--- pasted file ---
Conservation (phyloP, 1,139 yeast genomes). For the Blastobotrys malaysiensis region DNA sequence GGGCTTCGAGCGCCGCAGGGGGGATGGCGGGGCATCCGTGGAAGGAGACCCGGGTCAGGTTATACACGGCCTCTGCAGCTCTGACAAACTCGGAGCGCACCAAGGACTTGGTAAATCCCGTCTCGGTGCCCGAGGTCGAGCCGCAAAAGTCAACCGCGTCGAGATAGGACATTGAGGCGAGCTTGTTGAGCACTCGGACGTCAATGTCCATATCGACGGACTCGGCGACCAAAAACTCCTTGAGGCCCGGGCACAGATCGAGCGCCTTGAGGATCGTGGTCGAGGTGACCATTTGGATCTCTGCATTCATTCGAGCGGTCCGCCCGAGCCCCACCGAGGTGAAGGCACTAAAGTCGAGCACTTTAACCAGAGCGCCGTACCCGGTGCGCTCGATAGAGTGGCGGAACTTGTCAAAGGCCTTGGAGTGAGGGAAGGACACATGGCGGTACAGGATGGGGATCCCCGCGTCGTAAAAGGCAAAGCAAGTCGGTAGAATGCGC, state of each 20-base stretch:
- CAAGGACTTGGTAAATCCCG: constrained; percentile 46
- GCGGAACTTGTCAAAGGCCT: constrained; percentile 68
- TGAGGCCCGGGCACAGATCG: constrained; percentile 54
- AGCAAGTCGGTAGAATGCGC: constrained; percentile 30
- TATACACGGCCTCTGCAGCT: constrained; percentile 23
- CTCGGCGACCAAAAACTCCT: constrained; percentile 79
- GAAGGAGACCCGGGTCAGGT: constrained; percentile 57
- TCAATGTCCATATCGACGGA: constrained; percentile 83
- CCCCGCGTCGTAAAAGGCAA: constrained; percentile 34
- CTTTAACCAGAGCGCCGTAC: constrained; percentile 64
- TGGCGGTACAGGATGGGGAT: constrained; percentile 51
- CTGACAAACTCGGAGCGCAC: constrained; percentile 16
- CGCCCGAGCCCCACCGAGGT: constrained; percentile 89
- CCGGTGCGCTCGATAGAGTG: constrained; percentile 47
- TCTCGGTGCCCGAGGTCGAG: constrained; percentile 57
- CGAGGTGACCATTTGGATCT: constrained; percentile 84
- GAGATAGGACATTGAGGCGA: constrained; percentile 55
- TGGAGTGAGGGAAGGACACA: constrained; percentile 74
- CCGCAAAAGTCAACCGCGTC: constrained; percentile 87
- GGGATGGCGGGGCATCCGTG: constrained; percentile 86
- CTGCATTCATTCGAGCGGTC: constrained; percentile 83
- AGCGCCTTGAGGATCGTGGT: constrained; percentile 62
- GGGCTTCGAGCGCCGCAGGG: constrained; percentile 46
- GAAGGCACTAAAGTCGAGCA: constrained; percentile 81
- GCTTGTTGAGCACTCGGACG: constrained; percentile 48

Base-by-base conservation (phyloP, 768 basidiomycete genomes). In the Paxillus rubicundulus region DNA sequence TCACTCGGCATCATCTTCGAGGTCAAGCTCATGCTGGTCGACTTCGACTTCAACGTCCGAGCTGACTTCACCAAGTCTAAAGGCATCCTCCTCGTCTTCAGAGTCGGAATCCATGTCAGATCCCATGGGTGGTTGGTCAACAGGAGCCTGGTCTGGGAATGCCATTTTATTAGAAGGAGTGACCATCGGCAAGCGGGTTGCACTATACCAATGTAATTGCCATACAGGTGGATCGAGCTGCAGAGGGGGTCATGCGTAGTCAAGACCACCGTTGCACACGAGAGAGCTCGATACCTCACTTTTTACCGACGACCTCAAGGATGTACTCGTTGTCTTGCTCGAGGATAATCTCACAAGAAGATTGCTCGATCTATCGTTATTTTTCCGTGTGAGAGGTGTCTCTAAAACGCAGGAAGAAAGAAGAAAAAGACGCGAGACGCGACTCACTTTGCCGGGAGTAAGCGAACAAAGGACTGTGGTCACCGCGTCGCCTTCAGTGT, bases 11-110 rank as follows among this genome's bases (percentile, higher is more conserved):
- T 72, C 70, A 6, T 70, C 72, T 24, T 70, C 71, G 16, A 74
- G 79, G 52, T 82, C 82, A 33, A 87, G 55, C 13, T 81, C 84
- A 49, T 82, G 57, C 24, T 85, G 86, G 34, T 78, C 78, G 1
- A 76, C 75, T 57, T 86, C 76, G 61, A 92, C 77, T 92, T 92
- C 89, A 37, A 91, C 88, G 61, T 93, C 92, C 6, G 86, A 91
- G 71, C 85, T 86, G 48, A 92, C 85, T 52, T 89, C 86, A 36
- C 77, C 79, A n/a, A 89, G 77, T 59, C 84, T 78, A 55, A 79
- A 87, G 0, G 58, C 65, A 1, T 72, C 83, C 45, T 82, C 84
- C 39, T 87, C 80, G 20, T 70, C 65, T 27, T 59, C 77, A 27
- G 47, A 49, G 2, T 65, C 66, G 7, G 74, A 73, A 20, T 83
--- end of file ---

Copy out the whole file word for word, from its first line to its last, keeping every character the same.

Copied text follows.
Conservation (phyloP, 1,139 yeast genomes). For the Blastobotrys malaysiensis region DNA sequence GGGCTTCGAGCGCCGCAGGGGGGATGGCGGGGCATCCGTGGAAGGAGACCCGGGTCAGGTTATACACGGCCTCTGCAGCTCTGACAAACTCGGAGCGCACCAAGGACTTGGTAAATCCCGTCTCGGTGCCCGAGGTCGAGCCGCAAAAGTCAACCGCGTCGAGATAGGACATTGAGGCGAGCTTGTTGAGCACTCGGACGTCAATGTCCATATCGACGGACTCGGCGACCAAAAACTCCTTGAGGCCCGGGCACAGATCGAGCGCCTTGAGGATCGTGGTCGAGGTGACCATTTGGATCTCTGCATTCATTCGAGCGGTCCGCCCGAGCCCCACCGAGGTGAAGGCACTAAAGTCGAGCACTTTAACCAGAGCGCCGTACCCGGTGCGCTCGATAGAGTGGCGGAACTTGTCAAAGGCCTTGGAGTGAGGGAAGGACACATGGCGGTACAGGATGGGGATCCCCGCGTCGTAAAAGGCAAAGCAAGTCGGTAGAATGCGC, state of each 20-base stretch:
- CAAGGACTTGGTAAATCCCG: constrained; percentile 46
- GCGGAACTTGTCAAAGGCCT: constrained; percentile 68
- TGAGGCCCGGGCACAGATCG: constrained; percentile 54
- AGCAAGTCGGTAGAATGCGC: constrained; percentile 30
- TATACACGGCCTCTGCAGCT: constrained; percentile 23
- CTCGGCGACCAAAAACTCCT: constrained; percentile 79
- GAAGGAGACCCGGGTCAGGT: constrained; percentile 57
- TCAATGTCCATATCGACGGA: constrained; percentile 83
- CCCCGCGTCGTAAAAGGCAA: constrained; percentile 34
- CTTTAACCAGAGCGCCGTAC: constrained; percentile 64
- TGGCGGTACAGGATGGGGAT: constrained; percentile 51
- CTGACAAACTCGGAGCGCAC: constrained; percentile 16
- CGCCCGAGCCCCACCGAGGT: constrained; percentile 89
- CCGGTGCGCTCGATAGAGTG: constrained; percentile 47
- TCTCGGTGCCCGAGGTCGAG: constrained; percentile 57
- CGAGGTGACCATTTGGATCT: constrained; percentile 84
- GAGATAGGACATTGAGGCGA: constrained; percentile 55
- TGGAGTGAGGGAAGGACACA: constrained; percentile 74
- CCGCAAAAGTCAACCGCGTC: constrained; percentile 87
- GGGATGGCGGGGCATCCGTG: constrained; percentile 86
- CTGCATTCATTCGAGCGGTC: constrained; percentile 83
- AGCGCCTTGAGGATCGTGGT: constrained; percentile 62
- GGGCTTCGAGCGCCGCAGGG: constrained; percentile 46
- GAAGGCACTAAAGTCGAGCA: constrained; percentile 81
- GCTTGTTGAGCACTCGGACG: constrained; percentile 48

Base-by-base conservation (phyloP, 768 basidiomycete genomes). In the Paxillus rubicundulus region DNA sequence TCACTCGGCATCATCTTCGAGGTCAAGCTCATGCTGGTCGACTTCGACTTCAACGTCCGAGCTGACTTCACCAAGTCTAAAGGCATCCTCCTCGTCTTCAGAGTCGGAATCCATGTCAGATCCCATGGGTGGTTGGTCAACAGGAGCCTGGTCTGGGAATGCCATTTTATTAGAAGGAGTGACCATCGGCAAGCGGGTTGCACTATACCAATGTAATTGCCATACAGGTGGATCGAGCTGCAGAGGGGGTCATGCGTAGTCAAGACCACCGTTGCACACGAGAGAGCTCGATACCTCACTTTTTACCGACGACCTCAAGGATGTACTCGTTGTCTTGCTCGAGGATAATCTCACAAGAAGATTGCTCGATCTATCGTTATTTTTCCGTGTGAGAGGTGTCTCTAAAACGCAGGAAGAAAGAAGAAAAAGACGCGAGACGCGACTCACTTTGCCGGGAGTAAGCGAACAAAGGACTGTGGTCACCGCGTCGCCTTCAGTGT, bases 11-110 rank as follows among this genome's bases (percentile, higher is more conserved):
- T 72, C 70, A 6, T 70, C 72, T 24, T 70, C 71, G 16, A 74
- G 79, G 52, T 82, C 82, A 33, A 87, G 55, C 13, T 81, C 84
- A 49, T 82, G 57, C 24, T 85, G 86, G 34, T 78, C 78, G 1
- A 76, C 75, T 57, T 86, C 76, G 61, A 92, C 77, T 92, T 92
- C 89, A 37, A 91, C 88, G 61, T 93, C 92, C 6, G 86, A 91
- G 71, C 85, T 86, G 48, A 92, C 85, T 52, T 89, C 86, A 36
- C 77, C 79, A n/a, A 89, G 77, T 59, C 84, T 78, A 55, A 79
- A 87, G 0, G 58, C 65, A 1, T 72, C 83, C 45, T 82, C 84
- C 39, T 87, C 80, G 20, T 70, C 65, T 27, T 59, C 77, A 27
- G 47, A 49, G 2, T 65, C 66, G 7, G 74, A 73, A 20, T 83